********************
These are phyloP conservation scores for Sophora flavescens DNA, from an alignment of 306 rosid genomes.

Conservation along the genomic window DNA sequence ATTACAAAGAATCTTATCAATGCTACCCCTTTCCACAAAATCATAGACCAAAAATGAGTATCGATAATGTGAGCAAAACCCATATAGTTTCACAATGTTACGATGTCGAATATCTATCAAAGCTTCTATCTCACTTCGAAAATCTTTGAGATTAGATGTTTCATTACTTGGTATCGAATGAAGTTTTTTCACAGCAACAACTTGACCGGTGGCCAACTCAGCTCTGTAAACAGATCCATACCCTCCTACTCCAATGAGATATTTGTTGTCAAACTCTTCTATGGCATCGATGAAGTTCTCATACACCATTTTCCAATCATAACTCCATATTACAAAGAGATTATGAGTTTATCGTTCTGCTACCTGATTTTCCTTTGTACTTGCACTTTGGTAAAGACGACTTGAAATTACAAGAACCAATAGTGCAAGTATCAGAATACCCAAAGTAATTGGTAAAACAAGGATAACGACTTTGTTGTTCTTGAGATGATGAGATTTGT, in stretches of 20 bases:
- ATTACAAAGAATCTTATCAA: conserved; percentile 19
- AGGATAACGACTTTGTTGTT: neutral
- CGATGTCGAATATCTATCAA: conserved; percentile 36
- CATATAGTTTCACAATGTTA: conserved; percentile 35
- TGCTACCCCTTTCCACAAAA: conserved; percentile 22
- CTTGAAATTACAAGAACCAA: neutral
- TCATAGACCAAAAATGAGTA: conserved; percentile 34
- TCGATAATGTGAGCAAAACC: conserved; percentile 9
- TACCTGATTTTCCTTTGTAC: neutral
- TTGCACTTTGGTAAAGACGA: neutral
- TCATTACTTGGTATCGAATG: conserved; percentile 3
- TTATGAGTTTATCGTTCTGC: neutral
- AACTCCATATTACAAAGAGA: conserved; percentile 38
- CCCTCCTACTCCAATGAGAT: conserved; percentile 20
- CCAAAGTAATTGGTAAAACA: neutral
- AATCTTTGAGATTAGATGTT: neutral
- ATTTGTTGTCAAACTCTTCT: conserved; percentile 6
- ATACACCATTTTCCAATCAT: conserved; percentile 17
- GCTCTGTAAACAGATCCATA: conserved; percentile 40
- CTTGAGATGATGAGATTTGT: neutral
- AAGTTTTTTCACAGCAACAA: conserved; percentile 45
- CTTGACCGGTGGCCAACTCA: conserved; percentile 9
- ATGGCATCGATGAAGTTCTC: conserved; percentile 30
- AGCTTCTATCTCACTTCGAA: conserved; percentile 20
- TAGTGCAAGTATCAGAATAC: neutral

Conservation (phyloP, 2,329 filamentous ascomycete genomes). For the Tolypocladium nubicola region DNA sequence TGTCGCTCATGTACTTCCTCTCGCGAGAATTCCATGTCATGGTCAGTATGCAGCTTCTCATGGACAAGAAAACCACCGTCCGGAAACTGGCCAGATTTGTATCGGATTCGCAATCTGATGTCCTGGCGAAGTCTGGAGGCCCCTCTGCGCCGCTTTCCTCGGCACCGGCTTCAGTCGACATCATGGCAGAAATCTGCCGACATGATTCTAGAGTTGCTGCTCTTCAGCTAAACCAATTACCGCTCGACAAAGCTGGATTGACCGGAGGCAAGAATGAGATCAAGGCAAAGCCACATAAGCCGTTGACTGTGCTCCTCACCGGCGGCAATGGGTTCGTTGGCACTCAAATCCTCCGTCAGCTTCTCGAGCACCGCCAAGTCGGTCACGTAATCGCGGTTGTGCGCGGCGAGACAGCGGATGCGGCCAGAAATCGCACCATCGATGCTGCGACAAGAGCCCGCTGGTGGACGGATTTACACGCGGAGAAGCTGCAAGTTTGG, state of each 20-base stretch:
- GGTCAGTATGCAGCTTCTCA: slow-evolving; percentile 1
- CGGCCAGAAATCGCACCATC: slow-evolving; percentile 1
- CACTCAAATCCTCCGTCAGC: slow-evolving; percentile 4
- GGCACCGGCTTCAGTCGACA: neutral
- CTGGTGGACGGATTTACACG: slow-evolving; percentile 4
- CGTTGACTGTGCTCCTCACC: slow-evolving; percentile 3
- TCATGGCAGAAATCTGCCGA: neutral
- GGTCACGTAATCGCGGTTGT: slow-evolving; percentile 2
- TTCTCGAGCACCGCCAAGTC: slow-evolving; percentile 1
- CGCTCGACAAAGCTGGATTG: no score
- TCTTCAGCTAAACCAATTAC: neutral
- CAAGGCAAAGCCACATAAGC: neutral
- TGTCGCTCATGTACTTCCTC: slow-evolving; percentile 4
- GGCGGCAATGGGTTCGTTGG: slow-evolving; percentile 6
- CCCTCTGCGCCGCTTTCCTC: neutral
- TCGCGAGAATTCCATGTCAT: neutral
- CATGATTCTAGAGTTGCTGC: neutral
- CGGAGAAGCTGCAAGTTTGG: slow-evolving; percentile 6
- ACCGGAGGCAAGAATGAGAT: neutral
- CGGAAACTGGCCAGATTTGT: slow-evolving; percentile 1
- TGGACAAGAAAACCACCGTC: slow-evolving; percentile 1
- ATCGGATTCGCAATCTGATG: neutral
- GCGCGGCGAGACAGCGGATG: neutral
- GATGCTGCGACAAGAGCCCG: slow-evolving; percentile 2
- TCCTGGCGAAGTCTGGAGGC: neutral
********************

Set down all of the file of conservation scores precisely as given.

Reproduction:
These are phyloP conservation scores for Sophora flavescens DNA, from an alignment of 306 rosid genomes.

Conservation along the genomic window DNA sequence ATTACAAAGAATCTTATCAATGCTACCCCTTTCCACAAAATCATAGACCAAAAATGAGTATCGATAATGTGAGCAAAACCCATATAGTTTCACAATGTTACGATGTCGAATATCTATCAAAGCTTCTATCTCACTTCGAAAATCTTTGAGATTAGATGTTTCATTACTTGGTATCGAATGAAGTTTTTTCACAGCAACAACTTGACCGGTGGCCAACTCAGCTCTGTAAACAGATCCATACCCTCCTACTCCAATGAGATATTTGTTGTCAAACTCTTCTATGGCATCGATGAAGTTCTCATACACCATTTTCCAATCATAACTCCATATTACAAAGAGATTATGAGTTTATCGTTCTGCTACCTGATTTTCCTTTGTACTTGCACTTTGGTAAAGACGACTTGAAATTACAAGAACCAATAGTGCAAGTATCAGAATACCCAAAGTAATTGGTAAAACAAGGATAACGACTTTGTTGTTCTTGAGATGATGAGATTTGT, in stretches of 20 bases:
- ATTACAAAGAATCTTATCAA: conserved; percentile 19
- AGGATAACGACTTTGTTGTT: neutral
- CGATGTCGAATATCTATCAA: conserved; percentile 36
- CATATAGTTTCACAATGTTA: conserved; percentile 35
- TGCTACCCCTTTCCACAAAA: conserved; percentile 22
- CTTGAAATTACAAGAACCAA: neutral
- TCATAGACCAAAAATGAGTA: conserved; percentile 34
- TCGATAATGTGAGCAAAACC: conserved; percentile 9
- TACCTGATTTTCCTTTGTAC: neutral
- TTGCACTTTGGTAAAGACGA: neutral
- TCATTACTTGGTATCGAATG: conserved; percentile 3
- TTATGAGTTTATCGTTCTGC: neutral
- AACTCCATATTACAAAGAGA: conserved; percentile 38
- CCCTCCTACTCCAATGAGAT: conserved; percentile 20
- CCAAAGTAATTGGTAAAACA: neutral
- AATCTTTGAGATTAGATGTT: neutral
- ATTTGTTGTCAAACTCTTCT: conserved; percentile 6
- ATACACCATTTTCCAATCAT: conserved; percentile 17
- GCTCTGTAAACAGATCCATA: conserved; percentile 40
- CTTGAGATGATGAGATTTGT: neutral
- AAGTTTTTTCACAGCAACAA: conserved; percentile 45
- CTTGACCGGTGGCCAACTCA: conserved; percentile 9
- ATGGCATCGATGAAGTTCTC: conserved; percentile 30
- AGCTTCTATCTCACTTCGAA: conserved; percentile 20
- TAGTGCAAGTATCAGAATAC: neutral

Conservation (phyloP, 2,329 filamentous ascomycete genomes). For the Tolypocladium nubicola region DNA sequence TGTCGCTCATGTACTTCCTCTCGCGAGAATTCCATGTCATGGTCAGTATGCAGCTTCTCATGGACAAGAAAACCACCGTCCGGAAACTGGCCAGATTTGTATCGGATTCGCAATCTGATGTCCTGGCGAAGTCTGGAGGCCCCTCTGCGCCGCTTTCCTCGGCACCGGCTTCAGTCGACATCATGGCAGAAATCTGCCGACATGATTCTAGAGTTGCTGCTCTTCAGCTAAACCAATTACCGCTCGACAAAGCTGGATTGACCGGAGGCAAGAATGAGATCAAGGCAAAGCCACATAAGCCGTTGACTGTGCTCCTCACCGGCGGCAATGGGTTCGTTGGCACTCAAATCCTCCGTCAGCTTCTCGAGCACCGCCAAGTCGGTCACGTAATCGCGGTTGTGCGCGGCGAGACAGCGGATGCGGCCAGAAATCGCACCATCGATGCTGCGACAAGAGCCCGCTGGTGGACGGATTTACACGCGGAGAAGCTGCAAGTTTGG, state of each 20-base stretch:
- GGTCAGTATGCAGCTTCTCA: slow-evolving; percentile 1
- CGGCCAGAAATCGCACCATC: slow-evolving; percentile 1
- CACTCAAATCCTCCGTCAGC: slow-evolving; percentile 4
- GGCACCGGCTTCAGTCGACA: neutral
- CTGGTGGACGGATTTACACG: slow-evolving; percentile 4
- CGTTGACTGTGCTCCTCACC: slow-evolving; percentile 3
- TCATGGCAGAAATCTGCCGA: neutral
- GGTCACGTAATCGCGGTTGT: slow-evolving; percentile 2
- TTCTCGAGCACCGCCAAGTC: slow-evolving; percentile 1
- CGCTCGACAAAGCTGGATTG: no score
- TCTTCAGCTAAACCAATTAC: neutral
- CAAGGCAAAGCCACATAAGC: neutral
- TGTCGCTCATGTACTTCCTC: slow-evolving; percentile 4
- GGCGGCAATGGGTTCGTTGG: slow-evolving; percentile 6
- CCCTCTGCGCCGCTTTCCTC: neutral
- TCGCGAGAATTCCATGTCAT: neutral
- CATGATTCTAGAGTTGCTGC: neutral
- CGGAGAAGCTGCAAGTTTGG: slow-evolving; percentile 6
- ACCGGAGGCAAGAATGAGAT: neutral
- CGGAAACTGGCCAGATTTGT: slow-evolving; percentile 1
- TGGACAAGAAAACCACCGTC: slow-evolving; percentile 1
- ATCGGATTCGCAATCTGATG: neutral
- GCGCGGCGAGACAGCGGATG: neutral
- GATGCTGCGACAAGAGCCCG: slow-evolving; percentile 2
- TCCTGGCGAAGTCTGGAGGC: neutral